It has been a week of consolidations in the family business world – German firm Bosch is to acquire fellow family-owned Ampack, a Hong Kong group is eyeing a non-family company in the UK, while an Indian conglomerate wants to make its mark in Australia.
A consortium led by Li Ka-shing, Asia’s richest man, is to buy UK gas company Wales and West Utilities for £645 million (€823 million), said a statement on 24 July.
The purchase will significantly increase Li’s flagship group Cheung Kong’s operations in the gas transmission sector, added the release, thanks to Wales and West Utilities controlling almost one-sixth of the gas pipelines in the UK.
Li, worth $25.5 billion (€21 billion), according to Forbes, is the ninth richest person in the world, and owns 40% of family-controlled Cheung Kong. The 83-year-old recently named his eldest son Victor as his successor.
Meanwhile, family business Bosch, a supplier of technology and services, is to acquire fellow family-controlled German group Ampack Ammann, which makes and sells packaging machines. The companies did not disclose the value of the deal.
Founded by Siegfried Amman in 1973 and currently chaired by his son Rainer, Ampack said in a joint statement that the takeover by Bosch will “support the strong further development of this family business”.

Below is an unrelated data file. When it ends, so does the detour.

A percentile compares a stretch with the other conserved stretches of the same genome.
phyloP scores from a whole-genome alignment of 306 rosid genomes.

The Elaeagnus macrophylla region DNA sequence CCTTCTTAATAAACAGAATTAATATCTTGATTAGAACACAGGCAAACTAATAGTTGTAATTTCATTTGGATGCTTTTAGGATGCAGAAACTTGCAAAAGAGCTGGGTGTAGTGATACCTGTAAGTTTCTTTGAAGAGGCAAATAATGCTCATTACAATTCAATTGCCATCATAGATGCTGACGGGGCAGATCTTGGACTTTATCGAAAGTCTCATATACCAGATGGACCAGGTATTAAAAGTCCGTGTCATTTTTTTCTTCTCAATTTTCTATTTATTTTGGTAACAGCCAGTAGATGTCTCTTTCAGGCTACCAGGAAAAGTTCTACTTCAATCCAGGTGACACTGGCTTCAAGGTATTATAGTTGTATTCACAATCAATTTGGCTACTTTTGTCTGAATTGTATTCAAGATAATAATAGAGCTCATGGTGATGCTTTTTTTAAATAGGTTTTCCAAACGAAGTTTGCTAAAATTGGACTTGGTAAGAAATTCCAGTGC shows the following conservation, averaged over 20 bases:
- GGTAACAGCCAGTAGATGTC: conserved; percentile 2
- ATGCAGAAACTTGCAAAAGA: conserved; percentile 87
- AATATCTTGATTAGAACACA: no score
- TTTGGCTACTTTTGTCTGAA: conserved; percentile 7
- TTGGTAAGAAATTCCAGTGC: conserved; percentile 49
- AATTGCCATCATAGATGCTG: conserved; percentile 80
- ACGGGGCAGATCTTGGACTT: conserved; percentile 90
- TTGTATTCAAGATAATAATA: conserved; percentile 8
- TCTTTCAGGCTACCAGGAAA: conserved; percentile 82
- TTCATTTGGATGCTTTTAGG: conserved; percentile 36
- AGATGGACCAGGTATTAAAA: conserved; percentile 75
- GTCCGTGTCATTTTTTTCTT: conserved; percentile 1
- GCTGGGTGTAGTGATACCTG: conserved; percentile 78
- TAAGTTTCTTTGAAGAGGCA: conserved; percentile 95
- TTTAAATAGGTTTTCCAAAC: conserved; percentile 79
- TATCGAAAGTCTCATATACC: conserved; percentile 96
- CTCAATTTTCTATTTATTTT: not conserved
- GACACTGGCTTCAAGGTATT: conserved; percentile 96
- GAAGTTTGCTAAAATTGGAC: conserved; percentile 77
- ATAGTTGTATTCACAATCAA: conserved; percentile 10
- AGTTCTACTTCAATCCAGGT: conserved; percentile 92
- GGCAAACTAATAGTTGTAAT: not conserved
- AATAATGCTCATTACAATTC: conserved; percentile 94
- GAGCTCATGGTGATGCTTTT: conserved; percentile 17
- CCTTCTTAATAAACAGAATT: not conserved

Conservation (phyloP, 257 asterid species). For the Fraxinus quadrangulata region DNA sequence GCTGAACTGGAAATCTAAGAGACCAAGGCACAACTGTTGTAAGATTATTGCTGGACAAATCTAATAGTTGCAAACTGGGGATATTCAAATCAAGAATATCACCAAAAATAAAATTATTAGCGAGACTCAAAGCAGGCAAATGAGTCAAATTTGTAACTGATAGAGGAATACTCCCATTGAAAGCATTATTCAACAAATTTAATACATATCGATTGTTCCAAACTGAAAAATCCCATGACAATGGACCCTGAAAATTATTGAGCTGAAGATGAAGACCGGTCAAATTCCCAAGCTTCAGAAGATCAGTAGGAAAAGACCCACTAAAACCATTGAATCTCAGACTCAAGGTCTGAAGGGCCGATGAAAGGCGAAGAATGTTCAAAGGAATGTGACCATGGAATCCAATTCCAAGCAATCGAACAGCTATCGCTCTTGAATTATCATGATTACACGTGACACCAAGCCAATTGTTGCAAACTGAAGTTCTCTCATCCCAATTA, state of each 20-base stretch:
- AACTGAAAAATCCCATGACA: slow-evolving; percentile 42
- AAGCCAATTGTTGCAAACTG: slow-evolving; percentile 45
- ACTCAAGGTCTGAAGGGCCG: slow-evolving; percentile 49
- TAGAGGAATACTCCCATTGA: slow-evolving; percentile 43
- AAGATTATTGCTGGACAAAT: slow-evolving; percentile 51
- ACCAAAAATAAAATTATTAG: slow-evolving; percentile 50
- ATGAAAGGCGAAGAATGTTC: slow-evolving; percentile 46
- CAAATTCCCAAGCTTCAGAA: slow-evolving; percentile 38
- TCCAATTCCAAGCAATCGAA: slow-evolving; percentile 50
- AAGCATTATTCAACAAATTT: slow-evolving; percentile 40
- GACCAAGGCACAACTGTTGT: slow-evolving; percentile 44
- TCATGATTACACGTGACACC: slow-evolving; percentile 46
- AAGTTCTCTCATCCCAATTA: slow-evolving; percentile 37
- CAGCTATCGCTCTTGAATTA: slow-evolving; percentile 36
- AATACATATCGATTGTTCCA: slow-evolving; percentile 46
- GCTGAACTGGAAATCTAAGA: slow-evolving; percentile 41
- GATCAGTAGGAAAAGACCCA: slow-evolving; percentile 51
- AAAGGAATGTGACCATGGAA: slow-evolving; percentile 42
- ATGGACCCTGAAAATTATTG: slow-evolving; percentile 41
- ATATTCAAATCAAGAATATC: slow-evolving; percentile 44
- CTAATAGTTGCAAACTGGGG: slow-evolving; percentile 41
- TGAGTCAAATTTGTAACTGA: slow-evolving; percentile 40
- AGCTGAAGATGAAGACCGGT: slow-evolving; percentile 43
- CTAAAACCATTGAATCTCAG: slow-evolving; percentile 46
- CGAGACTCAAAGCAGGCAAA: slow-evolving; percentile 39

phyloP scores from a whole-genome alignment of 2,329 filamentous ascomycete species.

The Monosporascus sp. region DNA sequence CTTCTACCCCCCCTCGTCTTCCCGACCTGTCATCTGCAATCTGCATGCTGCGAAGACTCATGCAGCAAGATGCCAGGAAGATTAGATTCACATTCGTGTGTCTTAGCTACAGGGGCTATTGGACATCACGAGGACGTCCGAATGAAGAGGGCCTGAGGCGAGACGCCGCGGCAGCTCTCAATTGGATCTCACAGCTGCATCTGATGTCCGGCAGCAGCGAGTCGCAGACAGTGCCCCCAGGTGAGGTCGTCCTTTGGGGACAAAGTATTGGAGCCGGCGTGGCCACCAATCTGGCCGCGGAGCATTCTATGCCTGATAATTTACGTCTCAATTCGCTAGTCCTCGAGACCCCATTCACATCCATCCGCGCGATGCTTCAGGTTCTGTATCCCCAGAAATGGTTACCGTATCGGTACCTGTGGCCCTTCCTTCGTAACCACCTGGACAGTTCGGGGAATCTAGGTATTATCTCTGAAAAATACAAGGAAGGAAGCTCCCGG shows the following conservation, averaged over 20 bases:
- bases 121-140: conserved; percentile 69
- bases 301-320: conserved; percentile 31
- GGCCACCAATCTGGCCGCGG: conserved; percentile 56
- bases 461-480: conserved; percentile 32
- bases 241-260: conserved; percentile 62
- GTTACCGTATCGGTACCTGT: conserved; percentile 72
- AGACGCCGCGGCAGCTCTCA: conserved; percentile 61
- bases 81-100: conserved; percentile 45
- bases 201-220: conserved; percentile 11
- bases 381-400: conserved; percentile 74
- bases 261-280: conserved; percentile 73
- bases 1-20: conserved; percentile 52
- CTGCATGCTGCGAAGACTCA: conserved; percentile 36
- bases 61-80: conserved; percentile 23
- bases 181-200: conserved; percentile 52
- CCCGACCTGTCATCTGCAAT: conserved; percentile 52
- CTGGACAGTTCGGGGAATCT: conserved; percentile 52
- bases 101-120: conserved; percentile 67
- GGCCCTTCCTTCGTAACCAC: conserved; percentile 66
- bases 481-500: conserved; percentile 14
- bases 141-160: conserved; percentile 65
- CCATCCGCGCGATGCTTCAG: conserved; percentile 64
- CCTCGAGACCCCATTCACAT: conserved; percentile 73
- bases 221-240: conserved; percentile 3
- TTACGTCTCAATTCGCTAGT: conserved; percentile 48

Bosch, which traces its roots back to the 1880s, is majority owned by the family’s foundation and had revenues of more than €50 billion in fiscal 2011.
Meanwhile, Aditya Birla Group, the Indian conglomerate controlled by the Birla family, seems keen to acquire Australia’s Northern Iron.
The latter said in a statement yesterday that it has received a revised offer from the Mumbai-based company. The bid, at AUS$1.40 (€1.18) per share, is up 8.5% on its previous offer made in May, which Northern’s board rejected as too low.
If the new offer is accepted, it will allow the Birlas to also expand in Norway, where Northern Iron owns the Sydvaranger mining project – expected to produce 2.8 million tonnes of the metal this year.
On the other hand, a French investment vehicle controlled by the Arnault family is all set to buy into the Indian market.
L Capital is to take an 8% stake in Fabindia – a retail chain that sells handmade clothes and fabrics – for a reported 120 crore Indian rupees (€18 million).
The stake purchase in Fabindia, controlled by second-generation William Bissel whose father John founded the group in 1960, is currently under regulatory approval.